Tuesday, April 27, 2010

Garden Oddities

I have no idea how other people enjoy their gardens. For some the garden is a practical, hard-working plot of land, meant to produce yummy goods. For others it's a pastoral retreat in which to unwind and/or sunbathe. I, however, enjoy watching the action in the garden--especially its oddities. Last year, for instance, I stood at the back door every morning while brushing my teeth and watched squirrels go freaking bananas on our mammoth sunflower plants. The squirrels' bushy tails stood straight up in the air as they straddled the stalk and bent over the flower head to devour the seeds. They then ran around in fast furious circles until they passed out* or disappeared into a hole. I had never seen such behavior in my life.

And if this year's recent sightings are any indication, I think we're in for a pretty exciting gardening season. And by exciting, I mean weird.

Exhibit A: The Freakshow Double-Daffodil. Observe the daffodil at the top of this page. Do you see something odd about it? Try to compare it to the daffodil behind it and see if you can figure out what's different. Oh, that's right, the daffodil in the front is GIVING BIRTH to another daffodil.

This may well be a common occurrence--I really have no idea--but I had never seen anything like this before and was delighted to spot it the other day. The other daffodils bloomed weeks ago, and this one kind of struggled behind the pack, refusing to open. I thought it was a dud, or a runt at best. But low and behold, it was really just two daffodils in one. A deal!

Exhibit B: The Chopped Tulip. You may be wondering why I am showing you a photo of a headless tulip. I mean, that's not much to look at, right? Well, I didn't think so either until this happened THREE TIMES to different tulip plants. When this kind of stuff happens in my yard, I get a sudden urge to scratch my head and use phrases like "well how in tarnation?". I couldn't figure out for the life of me what creature could be smacking the tops off of the tulips. I mean, they're too tall and flimsy for squirrels to climb, I don't think we have raccoons around here, and birds, well...maybe a hawk?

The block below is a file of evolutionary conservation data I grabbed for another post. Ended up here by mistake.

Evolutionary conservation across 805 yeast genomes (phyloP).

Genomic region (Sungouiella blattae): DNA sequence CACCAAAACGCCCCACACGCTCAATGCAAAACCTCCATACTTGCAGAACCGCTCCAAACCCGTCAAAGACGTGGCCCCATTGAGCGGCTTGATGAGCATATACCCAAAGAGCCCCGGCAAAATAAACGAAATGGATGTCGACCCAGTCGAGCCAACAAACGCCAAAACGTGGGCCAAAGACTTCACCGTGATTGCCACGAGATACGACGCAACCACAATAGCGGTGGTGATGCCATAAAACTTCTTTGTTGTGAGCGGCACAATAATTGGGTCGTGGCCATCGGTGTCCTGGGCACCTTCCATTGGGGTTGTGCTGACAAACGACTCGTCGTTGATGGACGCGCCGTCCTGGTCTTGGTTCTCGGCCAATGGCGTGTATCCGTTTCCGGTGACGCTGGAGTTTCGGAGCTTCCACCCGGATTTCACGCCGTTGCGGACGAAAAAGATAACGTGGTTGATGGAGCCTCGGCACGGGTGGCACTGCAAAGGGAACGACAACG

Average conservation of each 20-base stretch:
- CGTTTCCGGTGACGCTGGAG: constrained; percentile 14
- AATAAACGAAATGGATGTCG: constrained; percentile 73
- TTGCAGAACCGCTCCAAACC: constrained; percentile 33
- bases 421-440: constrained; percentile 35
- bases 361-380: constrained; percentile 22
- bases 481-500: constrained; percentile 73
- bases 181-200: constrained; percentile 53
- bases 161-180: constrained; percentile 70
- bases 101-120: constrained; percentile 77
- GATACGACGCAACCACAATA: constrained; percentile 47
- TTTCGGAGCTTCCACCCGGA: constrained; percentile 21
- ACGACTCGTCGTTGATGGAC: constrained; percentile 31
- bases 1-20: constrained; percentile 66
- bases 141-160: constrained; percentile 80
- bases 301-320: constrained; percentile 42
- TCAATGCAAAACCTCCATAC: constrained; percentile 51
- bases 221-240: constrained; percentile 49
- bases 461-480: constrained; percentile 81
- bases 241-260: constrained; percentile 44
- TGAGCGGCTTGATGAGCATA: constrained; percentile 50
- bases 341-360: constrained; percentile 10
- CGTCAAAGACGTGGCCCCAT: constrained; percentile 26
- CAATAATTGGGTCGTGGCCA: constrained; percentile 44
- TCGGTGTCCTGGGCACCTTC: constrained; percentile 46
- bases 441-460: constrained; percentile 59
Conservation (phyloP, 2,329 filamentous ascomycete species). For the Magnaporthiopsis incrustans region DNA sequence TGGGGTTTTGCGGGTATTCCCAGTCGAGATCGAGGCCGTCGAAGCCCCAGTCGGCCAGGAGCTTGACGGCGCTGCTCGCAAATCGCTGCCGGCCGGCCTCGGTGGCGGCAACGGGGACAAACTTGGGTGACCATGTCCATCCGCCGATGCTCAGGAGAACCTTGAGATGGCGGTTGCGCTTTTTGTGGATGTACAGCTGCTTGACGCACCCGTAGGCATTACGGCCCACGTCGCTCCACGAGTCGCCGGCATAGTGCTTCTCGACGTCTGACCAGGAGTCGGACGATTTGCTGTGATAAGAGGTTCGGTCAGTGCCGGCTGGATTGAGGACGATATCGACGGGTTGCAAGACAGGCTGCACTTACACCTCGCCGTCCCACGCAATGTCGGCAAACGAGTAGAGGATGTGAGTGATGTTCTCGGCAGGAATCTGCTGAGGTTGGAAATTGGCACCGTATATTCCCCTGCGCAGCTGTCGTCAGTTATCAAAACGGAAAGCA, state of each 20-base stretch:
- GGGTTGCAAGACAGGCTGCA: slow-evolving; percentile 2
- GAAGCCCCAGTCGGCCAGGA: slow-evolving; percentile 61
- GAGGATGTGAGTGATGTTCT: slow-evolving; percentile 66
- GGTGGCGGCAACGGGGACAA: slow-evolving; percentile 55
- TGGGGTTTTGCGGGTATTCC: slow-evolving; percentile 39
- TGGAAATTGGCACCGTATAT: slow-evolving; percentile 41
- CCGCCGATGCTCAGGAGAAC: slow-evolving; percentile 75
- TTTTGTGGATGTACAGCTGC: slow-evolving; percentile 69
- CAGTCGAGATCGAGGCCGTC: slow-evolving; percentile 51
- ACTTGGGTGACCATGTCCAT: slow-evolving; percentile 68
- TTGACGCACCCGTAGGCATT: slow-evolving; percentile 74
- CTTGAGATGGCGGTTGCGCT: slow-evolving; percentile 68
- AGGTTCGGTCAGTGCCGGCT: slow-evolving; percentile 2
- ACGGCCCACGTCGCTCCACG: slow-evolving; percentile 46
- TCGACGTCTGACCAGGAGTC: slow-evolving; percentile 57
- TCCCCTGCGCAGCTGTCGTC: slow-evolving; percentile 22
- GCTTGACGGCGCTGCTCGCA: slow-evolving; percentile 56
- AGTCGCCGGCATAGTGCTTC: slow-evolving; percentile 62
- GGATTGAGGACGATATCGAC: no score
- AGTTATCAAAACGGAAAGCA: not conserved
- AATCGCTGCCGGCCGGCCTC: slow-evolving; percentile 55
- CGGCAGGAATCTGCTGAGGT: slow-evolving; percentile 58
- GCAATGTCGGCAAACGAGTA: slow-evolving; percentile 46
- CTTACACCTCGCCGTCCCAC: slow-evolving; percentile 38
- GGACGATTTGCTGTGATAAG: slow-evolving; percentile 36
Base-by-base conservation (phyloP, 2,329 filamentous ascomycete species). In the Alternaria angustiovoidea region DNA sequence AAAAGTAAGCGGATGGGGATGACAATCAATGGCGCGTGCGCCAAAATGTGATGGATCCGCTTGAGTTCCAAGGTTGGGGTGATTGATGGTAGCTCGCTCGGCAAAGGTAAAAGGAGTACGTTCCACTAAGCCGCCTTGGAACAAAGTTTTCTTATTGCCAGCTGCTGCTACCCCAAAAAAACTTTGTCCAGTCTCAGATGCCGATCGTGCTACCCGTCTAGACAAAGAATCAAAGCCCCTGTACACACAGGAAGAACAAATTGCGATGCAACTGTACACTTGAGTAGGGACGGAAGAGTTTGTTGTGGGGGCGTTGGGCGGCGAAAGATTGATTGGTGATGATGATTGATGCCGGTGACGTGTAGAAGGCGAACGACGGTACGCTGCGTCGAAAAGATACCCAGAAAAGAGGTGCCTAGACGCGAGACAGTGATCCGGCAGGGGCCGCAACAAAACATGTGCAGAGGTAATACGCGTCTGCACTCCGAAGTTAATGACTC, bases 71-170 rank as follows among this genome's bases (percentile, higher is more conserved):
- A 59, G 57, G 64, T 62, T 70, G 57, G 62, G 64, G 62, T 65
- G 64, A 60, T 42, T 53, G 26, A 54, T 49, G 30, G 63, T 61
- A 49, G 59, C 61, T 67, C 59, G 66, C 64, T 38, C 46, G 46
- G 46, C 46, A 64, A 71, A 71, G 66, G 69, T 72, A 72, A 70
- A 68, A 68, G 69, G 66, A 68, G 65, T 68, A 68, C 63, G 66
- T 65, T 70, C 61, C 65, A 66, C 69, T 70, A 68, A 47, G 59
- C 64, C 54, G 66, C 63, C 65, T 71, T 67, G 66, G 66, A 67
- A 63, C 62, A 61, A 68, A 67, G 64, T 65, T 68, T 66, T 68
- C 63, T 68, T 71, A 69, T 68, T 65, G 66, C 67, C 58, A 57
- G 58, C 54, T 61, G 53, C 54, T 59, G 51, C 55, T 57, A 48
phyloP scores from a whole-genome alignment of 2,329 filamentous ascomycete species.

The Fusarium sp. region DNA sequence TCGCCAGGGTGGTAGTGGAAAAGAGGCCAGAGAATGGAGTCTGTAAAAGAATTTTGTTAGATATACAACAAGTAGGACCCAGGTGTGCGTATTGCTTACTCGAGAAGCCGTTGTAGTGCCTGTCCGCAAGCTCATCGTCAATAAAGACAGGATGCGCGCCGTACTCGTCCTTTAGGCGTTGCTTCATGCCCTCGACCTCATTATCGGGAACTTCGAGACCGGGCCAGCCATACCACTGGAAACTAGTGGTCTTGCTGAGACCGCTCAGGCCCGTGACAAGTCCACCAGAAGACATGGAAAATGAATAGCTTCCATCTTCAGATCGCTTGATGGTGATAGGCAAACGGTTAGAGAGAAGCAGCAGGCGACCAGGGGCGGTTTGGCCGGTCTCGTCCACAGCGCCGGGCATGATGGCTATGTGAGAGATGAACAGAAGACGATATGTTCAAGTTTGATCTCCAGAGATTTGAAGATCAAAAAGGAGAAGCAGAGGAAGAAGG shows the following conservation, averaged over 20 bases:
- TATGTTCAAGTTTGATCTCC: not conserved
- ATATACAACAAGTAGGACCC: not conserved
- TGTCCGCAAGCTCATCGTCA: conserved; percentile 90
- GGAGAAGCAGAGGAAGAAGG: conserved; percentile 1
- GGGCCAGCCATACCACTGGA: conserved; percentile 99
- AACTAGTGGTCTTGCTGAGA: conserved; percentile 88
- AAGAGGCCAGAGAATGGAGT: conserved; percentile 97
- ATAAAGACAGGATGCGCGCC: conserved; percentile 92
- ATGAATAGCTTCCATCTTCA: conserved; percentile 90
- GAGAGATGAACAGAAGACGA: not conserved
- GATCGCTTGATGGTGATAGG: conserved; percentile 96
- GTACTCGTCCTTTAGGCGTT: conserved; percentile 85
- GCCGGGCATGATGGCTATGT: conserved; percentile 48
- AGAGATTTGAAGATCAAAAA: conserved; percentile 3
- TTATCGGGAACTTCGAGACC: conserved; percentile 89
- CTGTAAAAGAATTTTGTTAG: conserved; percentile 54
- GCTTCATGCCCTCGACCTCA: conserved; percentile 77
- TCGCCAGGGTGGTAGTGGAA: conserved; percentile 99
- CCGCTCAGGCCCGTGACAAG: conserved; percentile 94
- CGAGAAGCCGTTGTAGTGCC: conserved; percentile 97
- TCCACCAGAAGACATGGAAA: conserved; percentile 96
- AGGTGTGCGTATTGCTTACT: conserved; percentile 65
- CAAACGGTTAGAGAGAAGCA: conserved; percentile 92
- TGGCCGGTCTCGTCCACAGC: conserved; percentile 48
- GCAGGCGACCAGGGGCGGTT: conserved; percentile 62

And then I put it together. Our working theory is that it's the neighborhood cats. Two matching scroungy black-and-white brothers--both of whom, when sitting, are at exact eye-level with a delicately swaying, brightly colored tulip head. And what could be a more tantalizing cat toy than a tulip head bobbing in the breeze? When I pointed this out to Robb, I couldn't help admitting that I'd like to see the cats in the act because it probably looks pretty funny. Robb sagely pointed out, "it would be funnier if it was in the neighbor's yard."

Exhibit C: Bleeding Hearts! Oh, the drama of a plant that is named "bleeding heart"! We found this plant for sale in the front yard of a house that sells lawn art in East Hampton, Connecticut. Robb was smitten wtih the strange little heart-shaped flowers that look, yes, like they are bleeding. How grotesque! How romantic! Five dollars later and it was sitting in the van between us, bobbing its head this way and that along with the bumps on the highway. Me, my man, and our bleeding heart. We must find a very special place to plant this odd little valentine.

Exhibit D: Me looking suspicously like Cloris Leachman in Young Frankenstein as I fondle the double-daffodil. It just doesn't get weirder than that, folks.

*The squirrels did not really pass out.

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